What are the biggest challenges that you faced while raising capital?
We have enormous competitors that have raised incredible sums of money and aren’t afraid to lose money on a deal to secure distribution.
This is my first company. I didn’t know a single VC outside of our seed investor.
Figuring out how to get connected to VCs and which VCs made sense to raise from was a challenge. We didn’t pitch a single California VC, as we wanted to raise from NYC based funds, which narrowed our options further.
We are pre-revenue. Many of the funds, especially the strategic media companies with funds, think we were “too early” because we haven’t turned on our revenue model yet.
What factors about your business led your investors to write the check?
We operate one of the largest content recommendation networks in the world, with a number of major media companies trying to enter the space.
We have a website that gets over 34 million unique visitors a month.
We are operating in a space where our competitors are in a “race to the bottom,” showing the lowest quality form of ads to generate revenue for publishers. We came up with a model that is much better, without resorting to showing diet pills or risqué content to be effective. Since every article in our network is manually curated by us, we will never show a single article like that on any site we work with.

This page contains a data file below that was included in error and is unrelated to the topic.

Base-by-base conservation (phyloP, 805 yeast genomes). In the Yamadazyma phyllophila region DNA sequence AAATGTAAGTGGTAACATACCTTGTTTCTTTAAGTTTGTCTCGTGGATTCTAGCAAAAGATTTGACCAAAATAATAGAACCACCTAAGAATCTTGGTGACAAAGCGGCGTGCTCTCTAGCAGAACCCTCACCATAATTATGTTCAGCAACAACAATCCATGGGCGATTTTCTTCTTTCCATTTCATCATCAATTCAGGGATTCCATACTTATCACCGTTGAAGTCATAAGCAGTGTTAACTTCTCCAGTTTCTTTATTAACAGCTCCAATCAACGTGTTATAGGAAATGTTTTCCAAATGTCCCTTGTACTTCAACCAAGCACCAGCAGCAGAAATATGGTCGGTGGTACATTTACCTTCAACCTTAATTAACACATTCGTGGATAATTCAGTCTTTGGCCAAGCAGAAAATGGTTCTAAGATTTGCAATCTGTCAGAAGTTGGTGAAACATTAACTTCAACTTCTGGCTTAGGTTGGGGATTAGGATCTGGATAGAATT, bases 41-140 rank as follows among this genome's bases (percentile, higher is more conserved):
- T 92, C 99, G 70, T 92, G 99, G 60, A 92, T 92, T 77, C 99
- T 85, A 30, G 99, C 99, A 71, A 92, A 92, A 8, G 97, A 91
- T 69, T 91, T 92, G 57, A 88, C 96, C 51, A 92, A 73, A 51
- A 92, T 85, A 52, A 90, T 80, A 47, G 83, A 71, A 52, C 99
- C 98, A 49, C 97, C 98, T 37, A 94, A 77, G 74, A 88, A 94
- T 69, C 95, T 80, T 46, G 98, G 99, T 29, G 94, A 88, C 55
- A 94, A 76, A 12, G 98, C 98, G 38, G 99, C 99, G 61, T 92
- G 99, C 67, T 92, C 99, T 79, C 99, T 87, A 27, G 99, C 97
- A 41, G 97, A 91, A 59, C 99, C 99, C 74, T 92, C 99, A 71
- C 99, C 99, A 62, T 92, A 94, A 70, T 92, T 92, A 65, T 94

What are the milestones you plan to achieve in the next six months?
50 million unique visitors a month to our website.
We currently send over a hundred million visits a month to our partners, and we want to double that in the near future.
What advice can you offer companies in New York that do not have a fresh injection of capital in the bank?
If you truly believe your company can make it, then go all in. Do everything it takes to put yourself out there without fear of rejection. I was an engineer in Indiana when we started our business. I didn’t know a single person who knew a single investor. I also didn’t know a single publisher who would use our service. One night, I just came to the realization that I had to put myself out there in order to make this work. I emailed every major publisher in our first market we were targeting that same night. Every single one of them ignored me. But it flipped some switch inside me and from then on I was comfortable pitching our product in front of anyone. I am by no means an expert on anything yet and I can only speak for myself, but that is the one piece of advice I would give to my former self.
Where do you see the company going now over the near term?
We are competing against very large companies for market share. This takes most of our focus, but we also are working on building more consumer-facing tools utilizing our data and editorial process. We do over 10,000 article recommendations a second across nearly every major vertical. We want to turn ZergNet.com into a more personalized destination site for people to discover awesome content.
Where’s your favorite spot to go and relax with your peers?
I walk every night with my co-founder for at least an hour to relax and talk strategy.
I am pretty boring, I don’t do much outside of work and family.